We are archiving this section and moving it into newly created section SL 30001.387 and merging it with content that was also formerly in SL 60001.680.

Conversion Table
Old POMS ReferenceNew POMS Reference
SL 60001.615Archived
SL 60001.620SL 60001.621
SL 60001.630SL 60001.621
SL 60001.635Archived
SL 60001.655SL 30001.346; SL 30001.347
SL 60001.670SL 60001.665
SL 60001.680SL 30001.387
SL 60001.681SL 30001.387
SL 60001.682SL 30001.387

SL 60001.610 Employee vs. Independent Contractor

A. How to determine whether a worker is an employee or independent contractor

In cases where The Social Security Administration (SSA) must determine if a worker is an employee or an independent contractor, SSA uses the common law test . To determine whether an individual is an employee or an independent contractor under the common law test (see RS 02101.020; 20 C.F.R. § 404.1007), SSA will consider all evidence of control and independence, which falls into three main categories:

  • Does the entity have the right to direct and control how the worker performs the specific task for which the worker is hired?

  • Does the entity have the right to direct and control the business and financial aspects of the worker’s activities?

  • What is the relationship of the parties?

NOTE: 

A written contract is very important evidence that demonstrates the type of relationship the parties intended to create. A written agreement describing the worker as an independent contractor is evidence of the parties’ intent. The facts and circumstances under which a worker performs services are determinative. The substance of the relationship, not the label, governs the worker’s status

B. Who to contact for specific questions

As noted in RS 02101.810, SSA and the Internal Revenue Service (IRS) have independent authority to apply the common law test to determine if a worker is an employee or an independent contractor. The following standards govern which agency's authority applies:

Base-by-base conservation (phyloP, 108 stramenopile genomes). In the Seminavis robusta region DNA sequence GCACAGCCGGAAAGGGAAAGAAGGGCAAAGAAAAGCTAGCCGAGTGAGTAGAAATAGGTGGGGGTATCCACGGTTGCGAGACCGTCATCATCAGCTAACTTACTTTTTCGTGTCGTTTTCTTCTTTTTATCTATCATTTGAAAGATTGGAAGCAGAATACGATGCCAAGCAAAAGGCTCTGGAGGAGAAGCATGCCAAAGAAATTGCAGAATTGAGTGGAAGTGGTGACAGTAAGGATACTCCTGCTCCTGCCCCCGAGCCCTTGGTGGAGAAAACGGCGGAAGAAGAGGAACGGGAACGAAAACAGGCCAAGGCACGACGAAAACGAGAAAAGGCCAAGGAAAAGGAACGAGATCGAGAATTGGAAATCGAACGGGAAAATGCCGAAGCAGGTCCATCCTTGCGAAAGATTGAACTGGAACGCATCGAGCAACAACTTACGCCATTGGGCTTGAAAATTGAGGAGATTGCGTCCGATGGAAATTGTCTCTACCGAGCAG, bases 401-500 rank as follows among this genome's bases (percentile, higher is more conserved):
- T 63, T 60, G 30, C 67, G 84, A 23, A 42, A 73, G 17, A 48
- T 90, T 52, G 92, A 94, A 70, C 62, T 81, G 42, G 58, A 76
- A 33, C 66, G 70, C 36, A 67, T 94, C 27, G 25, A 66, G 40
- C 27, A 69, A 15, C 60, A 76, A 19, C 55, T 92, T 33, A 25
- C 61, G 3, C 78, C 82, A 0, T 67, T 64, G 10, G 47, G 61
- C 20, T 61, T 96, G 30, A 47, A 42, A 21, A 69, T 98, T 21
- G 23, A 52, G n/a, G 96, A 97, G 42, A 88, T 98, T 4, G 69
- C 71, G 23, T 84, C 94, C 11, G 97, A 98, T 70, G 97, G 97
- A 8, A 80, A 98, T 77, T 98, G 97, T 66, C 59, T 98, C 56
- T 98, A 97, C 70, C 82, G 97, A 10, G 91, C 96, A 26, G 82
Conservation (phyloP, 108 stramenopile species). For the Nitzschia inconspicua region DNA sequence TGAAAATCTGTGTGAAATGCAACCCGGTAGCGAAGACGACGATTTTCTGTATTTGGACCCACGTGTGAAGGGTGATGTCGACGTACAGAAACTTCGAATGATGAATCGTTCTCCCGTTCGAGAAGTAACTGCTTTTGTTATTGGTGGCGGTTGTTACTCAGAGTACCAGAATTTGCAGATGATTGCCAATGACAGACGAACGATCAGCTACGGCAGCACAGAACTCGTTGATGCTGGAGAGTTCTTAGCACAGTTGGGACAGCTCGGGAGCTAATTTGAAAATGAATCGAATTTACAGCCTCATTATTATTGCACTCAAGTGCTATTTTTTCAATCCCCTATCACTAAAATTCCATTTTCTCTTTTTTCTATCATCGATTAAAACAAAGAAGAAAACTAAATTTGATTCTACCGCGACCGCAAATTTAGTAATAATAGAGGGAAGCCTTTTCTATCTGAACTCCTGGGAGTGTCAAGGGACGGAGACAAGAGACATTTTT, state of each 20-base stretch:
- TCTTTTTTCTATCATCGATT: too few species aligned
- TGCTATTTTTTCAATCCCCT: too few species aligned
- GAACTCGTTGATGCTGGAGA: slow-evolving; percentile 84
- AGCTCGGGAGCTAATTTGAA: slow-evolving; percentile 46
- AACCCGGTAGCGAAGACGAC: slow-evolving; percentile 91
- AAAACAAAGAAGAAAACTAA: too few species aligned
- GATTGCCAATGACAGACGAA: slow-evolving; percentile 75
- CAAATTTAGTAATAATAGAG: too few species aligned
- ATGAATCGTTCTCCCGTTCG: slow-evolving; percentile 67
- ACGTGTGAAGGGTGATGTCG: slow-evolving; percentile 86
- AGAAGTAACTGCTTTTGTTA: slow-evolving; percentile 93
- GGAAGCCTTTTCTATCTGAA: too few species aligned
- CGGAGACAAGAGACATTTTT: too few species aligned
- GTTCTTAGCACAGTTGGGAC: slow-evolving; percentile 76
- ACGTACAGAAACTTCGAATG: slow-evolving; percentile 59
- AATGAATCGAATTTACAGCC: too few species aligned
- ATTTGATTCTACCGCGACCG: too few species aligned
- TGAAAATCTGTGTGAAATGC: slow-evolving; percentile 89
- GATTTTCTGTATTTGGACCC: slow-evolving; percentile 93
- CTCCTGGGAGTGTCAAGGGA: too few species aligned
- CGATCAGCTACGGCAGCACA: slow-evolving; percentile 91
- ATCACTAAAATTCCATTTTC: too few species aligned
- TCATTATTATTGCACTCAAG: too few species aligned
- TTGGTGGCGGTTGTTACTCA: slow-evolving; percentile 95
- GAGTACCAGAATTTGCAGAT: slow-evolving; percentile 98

• For questions concerning whether a worker is an employee for purposes of coverage under a State's Section 218 Agreement or to resolve earnings discrepancies, SSA will resolve the question.

  • For questions concerning whether a worker is an employee for purposes of the Federal Insurance Contributions Act (FICA) tax withholding, IRS will resolve the question.

SL 60001.621 Elected Officials and Election Workers

A. Elected officials

Individuals elected to serve in State or political subdivision positions are generally employees of the entity in which they are elected. In some situations, the elected official’s duties for that entity require the elected official to perform certain duties for other smaller entities within the jurisdiction of the entity in which he or she was elected (e.g., a county commissioner providing services to an incorporated city within the county). For coverage purposes, the elected official is the employee of the entity in which he or she was elected with respect to his or her official duties.

EXAMPLE: A justice of the peace is often an elected official. He or she is ordinarily a public officer and, therefore, an employee of the political entity for which he or she performs services, see Social Security Ruling 73-58c .

B. Election workers

Election workers are:

  • Hired by the State or local government;

  • Earn a set fee for each day of work;

  • Monitor, preside over, officiate, or assist in public elections during election period; and

  • May be called to duty at a polling station or at a counting center.

To be considered employees, election workers must be subject to a degree of direction and control.

1. Definitions relating to election work

  • Postal voting—the method of voting in an election where paper ballots are distributed to voters and/or returned to the government by mail, instead of being cast in person at a polling station or via an electronic voting system. Postal voting may also be referred to as "vote-by-mail."

  • Absentee voting—the process by which postal voting is permitted because of a person's absence from the usual voting district, illness, or the like.

  • Early voting—voters may visit an election official’s office, or other satellite voting locations, to cast a vote in-person without explaining why they are unable to vote on Election Day.

2. Duties of an election worker

The duties of an election worker may include one or more of the following: